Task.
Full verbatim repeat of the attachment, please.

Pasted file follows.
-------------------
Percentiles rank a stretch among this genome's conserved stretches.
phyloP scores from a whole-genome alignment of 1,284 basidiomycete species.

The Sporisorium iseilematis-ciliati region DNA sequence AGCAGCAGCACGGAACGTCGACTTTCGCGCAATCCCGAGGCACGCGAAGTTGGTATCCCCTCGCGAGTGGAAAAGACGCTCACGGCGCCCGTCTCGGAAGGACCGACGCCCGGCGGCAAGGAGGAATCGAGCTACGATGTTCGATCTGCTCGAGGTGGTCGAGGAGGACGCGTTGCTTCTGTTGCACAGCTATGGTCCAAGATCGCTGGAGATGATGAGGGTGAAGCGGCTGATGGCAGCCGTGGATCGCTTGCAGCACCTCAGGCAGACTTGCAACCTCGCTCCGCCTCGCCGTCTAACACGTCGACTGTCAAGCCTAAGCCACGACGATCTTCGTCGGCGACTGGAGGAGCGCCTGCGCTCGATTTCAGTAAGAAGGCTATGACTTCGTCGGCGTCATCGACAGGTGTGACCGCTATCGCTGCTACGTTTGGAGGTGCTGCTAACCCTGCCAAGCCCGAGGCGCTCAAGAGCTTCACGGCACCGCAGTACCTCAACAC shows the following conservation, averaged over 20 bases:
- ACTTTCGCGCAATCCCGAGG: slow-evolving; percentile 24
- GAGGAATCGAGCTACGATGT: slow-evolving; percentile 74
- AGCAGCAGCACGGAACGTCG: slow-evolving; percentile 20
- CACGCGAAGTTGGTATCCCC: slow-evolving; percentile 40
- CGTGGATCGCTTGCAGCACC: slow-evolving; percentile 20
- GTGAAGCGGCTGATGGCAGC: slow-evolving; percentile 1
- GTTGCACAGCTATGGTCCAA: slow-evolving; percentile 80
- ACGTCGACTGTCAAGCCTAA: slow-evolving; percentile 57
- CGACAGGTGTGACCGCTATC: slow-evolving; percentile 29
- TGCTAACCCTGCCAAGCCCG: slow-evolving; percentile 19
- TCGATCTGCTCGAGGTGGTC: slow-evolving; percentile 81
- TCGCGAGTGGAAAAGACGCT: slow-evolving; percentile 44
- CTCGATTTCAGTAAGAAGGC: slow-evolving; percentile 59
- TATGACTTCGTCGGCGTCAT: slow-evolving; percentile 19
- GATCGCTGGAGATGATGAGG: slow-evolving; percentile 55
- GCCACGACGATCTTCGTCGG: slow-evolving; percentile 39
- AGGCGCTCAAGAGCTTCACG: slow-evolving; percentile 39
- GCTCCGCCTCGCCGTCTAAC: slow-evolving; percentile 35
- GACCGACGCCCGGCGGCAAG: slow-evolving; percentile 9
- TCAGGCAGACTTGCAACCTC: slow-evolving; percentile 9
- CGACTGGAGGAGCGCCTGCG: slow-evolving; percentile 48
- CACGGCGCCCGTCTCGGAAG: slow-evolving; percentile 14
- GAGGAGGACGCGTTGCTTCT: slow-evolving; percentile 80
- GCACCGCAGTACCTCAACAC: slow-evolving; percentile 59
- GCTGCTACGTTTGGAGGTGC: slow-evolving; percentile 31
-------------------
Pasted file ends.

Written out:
Percentiles rank a stretch among this genome's conserved stretches.
phyloP scores from a whole-genome alignment of 1,284 basidiomycete species.

The Sporisorium iseilematis-ciliati region DNA sequence AGCAGCAGCACGGAACGTCGACTTTCGCGCAATCCCGAGGCACGCGAAGTTGGTATCCCCTCGCGAGTGGAAAAGACGCTCACGGCGCCCGTCTCGGAAGGACCGACGCCCGGCGGCAAGGAGGAATCGAGCTACGATGTTCGATCTGCTCGAGGTGGTCGAGGAGGACGCGTTGCTTCTGTTGCACAGCTATGGTCCAAGATCGCTGGAGATGATGAGGGTGAAGCGGCTGATGGCAGCCGTGGATCGCTTGCAGCACCTCAGGCAGACTTGCAACCTCGCTCCGCCTCGCCGTCTAACACGTCGACTGTCAAGCCTAAGCCACGACGATCTTCGTCGGCGACTGGAGGAGCGCCTGCGCTCGATTTCAGTAAGAAGGCTATGACTTCGTCGGCGTCATCGACAGGTGTGACCGCTATCGCTGCTACGTTTGGAGGTGCTGCTAACCCTGCCAAGCCCGAGGCGCTCAAGAGCTTCACGGCACCGCAGTACCTCAACAC shows the following conservation, averaged over 20 bases:
- ACTTTCGCGCAATCCCGAGG: slow-evolving; percentile 24
- GAGGAATCGAGCTACGATGT: slow-evolving; percentile 74
- AGCAGCAGCACGGAACGTCG: slow-evolving; percentile 20
- CACGCGAAGTTGGTATCCCC: slow-evolving; percentile 40
- CGTGGATCGCTTGCAGCACC: slow-evolving; percentile 20
- GTGAAGCGGCTGATGGCAGC: slow-evolving; percentile 1
- GTTGCACAGCTATGGTCCAA: slow-evolving; percentile 80
- ACGTCGACTGTCAAGCCTAA: slow-evolving; percentile 57
- CGACAGGTGTGACCGCTATC: slow-evolving; percentile 29
- TGCTAACCCTGCCAAGCCCG: slow-evolving; percentile 19
- TCGATCTGCTCGAGGTGGTC: slow-evolving; percentile 81
- TCGCGAGTGGAAAAGACGCT: slow-evolving; percentile 44
- CTCGATTTCAGTAAGAAGGC: slow-evolving; percentile 59
- TATGACTTCGTCGGCGTCAT: slow-evolving; percentile 19
- GATCGCTGGAGATGATGAGG: slow-evolving; percentile 55
- GCCACGACGATCTTCGTCGG: slow-evolving; percentile 39
- AGGCGCTCAAGAGCTTCACG: slow-evolving; percentile 39
- GCTCCGCCTCGCCGTCTAAC: slow-evolving; percentile 35
- GACCGACGCCCGGCGGCAAG: slow-evolving; percentile 9
- TCAGGCAGACTTGCAACCTC: slow-evolving; percentile 9
- CGACTGGAGGAGCGCCTGCG: slow-evolving; percentile 48
- CACGGCGCCCGTCTCGGAAG: slow-evolving; percentile 14
- GAGGAGGACGCGTTGCTTCT: slow-evolving; percentile 80
- GCACCGCAGTACCTCAACAC: slow-evolving; percentile 59
- GCTGCTACGTTTGGAGGTGC: slow-evolving; percentile 31